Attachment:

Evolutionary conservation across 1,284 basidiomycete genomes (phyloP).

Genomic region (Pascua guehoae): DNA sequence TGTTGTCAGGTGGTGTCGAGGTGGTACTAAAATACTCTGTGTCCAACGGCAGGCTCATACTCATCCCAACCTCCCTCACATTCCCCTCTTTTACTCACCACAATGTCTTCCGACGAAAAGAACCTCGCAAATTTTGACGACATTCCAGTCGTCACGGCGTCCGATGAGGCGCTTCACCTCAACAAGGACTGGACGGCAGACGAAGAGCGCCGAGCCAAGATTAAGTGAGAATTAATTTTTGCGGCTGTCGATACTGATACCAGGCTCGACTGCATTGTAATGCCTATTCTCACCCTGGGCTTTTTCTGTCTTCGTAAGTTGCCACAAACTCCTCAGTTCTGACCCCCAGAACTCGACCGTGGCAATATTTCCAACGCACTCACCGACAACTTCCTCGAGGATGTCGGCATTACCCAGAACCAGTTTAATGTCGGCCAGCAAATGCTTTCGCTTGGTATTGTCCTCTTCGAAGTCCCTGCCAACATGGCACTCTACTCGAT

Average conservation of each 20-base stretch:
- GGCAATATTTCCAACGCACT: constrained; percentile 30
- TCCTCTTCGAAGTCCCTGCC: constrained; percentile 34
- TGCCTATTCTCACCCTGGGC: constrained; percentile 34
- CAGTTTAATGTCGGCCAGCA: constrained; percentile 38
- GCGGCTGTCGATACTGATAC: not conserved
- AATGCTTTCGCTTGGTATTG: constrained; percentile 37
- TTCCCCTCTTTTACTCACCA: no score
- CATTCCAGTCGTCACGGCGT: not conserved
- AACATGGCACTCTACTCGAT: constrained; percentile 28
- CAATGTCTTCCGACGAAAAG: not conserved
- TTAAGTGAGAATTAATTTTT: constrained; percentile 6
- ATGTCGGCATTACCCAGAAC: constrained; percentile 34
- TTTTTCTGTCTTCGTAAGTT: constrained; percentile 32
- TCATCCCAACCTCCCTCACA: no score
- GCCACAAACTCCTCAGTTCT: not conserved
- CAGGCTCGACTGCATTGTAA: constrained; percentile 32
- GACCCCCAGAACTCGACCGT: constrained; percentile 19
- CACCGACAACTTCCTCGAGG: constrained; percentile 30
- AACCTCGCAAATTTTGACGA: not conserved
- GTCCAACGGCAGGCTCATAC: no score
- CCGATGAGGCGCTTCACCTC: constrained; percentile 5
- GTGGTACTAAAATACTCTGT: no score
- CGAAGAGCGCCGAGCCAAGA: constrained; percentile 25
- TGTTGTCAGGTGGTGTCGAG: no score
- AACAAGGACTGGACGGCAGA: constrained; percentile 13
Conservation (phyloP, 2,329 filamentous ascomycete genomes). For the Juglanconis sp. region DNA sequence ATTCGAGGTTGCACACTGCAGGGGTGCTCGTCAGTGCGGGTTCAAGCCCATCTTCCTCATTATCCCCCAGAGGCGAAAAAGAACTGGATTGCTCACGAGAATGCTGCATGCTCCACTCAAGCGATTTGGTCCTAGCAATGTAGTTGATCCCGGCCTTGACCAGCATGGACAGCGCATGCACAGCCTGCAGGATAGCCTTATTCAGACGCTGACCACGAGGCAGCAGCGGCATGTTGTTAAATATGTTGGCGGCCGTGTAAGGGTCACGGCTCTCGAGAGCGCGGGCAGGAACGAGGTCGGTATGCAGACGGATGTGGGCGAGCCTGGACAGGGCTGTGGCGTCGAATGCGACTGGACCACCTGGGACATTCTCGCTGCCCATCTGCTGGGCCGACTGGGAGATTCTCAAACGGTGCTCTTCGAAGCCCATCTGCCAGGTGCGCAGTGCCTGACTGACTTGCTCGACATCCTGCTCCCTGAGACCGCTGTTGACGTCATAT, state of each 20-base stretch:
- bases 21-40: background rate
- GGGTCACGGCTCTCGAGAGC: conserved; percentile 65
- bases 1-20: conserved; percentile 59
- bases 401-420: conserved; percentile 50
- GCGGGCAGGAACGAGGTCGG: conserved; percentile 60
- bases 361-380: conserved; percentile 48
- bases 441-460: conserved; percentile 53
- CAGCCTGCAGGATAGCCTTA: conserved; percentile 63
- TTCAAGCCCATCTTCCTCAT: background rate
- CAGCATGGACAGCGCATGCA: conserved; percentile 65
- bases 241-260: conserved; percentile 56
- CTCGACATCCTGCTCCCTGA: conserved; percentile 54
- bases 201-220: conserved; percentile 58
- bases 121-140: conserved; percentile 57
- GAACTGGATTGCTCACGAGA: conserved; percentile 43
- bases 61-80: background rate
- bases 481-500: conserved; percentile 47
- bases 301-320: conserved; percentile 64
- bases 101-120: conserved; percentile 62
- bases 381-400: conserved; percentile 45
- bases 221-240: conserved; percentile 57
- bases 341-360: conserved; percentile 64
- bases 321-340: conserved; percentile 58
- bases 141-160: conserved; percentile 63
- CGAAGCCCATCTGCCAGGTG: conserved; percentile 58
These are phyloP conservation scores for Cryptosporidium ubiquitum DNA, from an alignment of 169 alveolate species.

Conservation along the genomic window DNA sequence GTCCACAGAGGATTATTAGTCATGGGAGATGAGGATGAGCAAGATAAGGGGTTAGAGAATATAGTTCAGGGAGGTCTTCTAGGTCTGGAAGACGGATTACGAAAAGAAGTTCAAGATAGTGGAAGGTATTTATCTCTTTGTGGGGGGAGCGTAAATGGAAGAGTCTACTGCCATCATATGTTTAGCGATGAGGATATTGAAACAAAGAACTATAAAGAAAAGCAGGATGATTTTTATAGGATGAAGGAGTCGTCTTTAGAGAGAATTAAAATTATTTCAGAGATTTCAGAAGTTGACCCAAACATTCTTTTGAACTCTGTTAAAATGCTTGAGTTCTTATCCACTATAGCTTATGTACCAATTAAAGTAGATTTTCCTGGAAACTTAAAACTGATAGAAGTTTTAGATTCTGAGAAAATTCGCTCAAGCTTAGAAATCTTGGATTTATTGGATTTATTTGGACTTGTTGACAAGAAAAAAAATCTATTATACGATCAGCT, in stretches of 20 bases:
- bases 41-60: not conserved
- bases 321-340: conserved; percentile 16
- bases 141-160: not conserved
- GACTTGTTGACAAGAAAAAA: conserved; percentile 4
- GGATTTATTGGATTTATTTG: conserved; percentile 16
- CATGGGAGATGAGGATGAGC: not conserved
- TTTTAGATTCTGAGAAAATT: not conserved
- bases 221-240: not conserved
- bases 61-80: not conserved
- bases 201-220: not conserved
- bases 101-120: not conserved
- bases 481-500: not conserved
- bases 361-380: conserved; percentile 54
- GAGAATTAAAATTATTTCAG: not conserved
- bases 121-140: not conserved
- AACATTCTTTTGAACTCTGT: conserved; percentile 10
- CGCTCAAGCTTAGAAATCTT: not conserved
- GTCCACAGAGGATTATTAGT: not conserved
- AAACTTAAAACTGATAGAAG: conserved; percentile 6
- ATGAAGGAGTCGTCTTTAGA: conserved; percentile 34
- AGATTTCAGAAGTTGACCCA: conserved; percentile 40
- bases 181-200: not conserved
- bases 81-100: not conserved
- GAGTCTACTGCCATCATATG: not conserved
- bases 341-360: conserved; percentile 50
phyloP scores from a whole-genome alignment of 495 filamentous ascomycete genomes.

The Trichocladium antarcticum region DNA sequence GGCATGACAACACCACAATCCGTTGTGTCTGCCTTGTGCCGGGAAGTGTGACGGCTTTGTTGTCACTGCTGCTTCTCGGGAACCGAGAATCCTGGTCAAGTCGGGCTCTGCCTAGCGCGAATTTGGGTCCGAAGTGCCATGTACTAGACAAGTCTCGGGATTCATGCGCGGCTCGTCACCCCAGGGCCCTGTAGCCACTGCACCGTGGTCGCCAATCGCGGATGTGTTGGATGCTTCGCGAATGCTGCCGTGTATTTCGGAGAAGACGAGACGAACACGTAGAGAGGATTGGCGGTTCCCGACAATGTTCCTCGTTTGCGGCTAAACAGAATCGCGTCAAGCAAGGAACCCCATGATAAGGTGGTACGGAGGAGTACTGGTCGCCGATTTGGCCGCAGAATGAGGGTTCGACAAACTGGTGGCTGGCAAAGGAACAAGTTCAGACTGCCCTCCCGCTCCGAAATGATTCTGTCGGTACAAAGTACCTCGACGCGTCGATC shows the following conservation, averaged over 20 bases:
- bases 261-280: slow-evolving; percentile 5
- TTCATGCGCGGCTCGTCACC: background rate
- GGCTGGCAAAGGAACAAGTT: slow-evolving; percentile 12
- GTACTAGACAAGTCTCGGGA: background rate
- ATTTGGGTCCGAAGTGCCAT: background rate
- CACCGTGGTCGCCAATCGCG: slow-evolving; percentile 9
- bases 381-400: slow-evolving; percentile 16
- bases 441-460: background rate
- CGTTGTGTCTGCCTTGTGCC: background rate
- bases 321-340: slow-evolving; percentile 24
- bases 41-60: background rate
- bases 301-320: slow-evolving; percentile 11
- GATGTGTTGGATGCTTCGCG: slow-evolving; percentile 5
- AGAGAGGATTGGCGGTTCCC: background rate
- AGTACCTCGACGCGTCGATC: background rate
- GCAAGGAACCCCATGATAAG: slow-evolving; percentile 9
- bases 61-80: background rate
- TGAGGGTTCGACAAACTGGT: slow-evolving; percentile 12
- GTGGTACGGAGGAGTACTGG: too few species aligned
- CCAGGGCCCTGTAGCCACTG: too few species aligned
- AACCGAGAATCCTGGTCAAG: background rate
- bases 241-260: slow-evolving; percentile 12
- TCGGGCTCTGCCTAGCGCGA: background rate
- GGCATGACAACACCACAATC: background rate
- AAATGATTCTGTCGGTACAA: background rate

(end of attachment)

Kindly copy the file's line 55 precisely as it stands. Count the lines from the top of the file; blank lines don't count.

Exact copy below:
These are phyloP conservation scores for Cryptosporidium ubiquitum DNA, from an alignment of 169 alveolate species.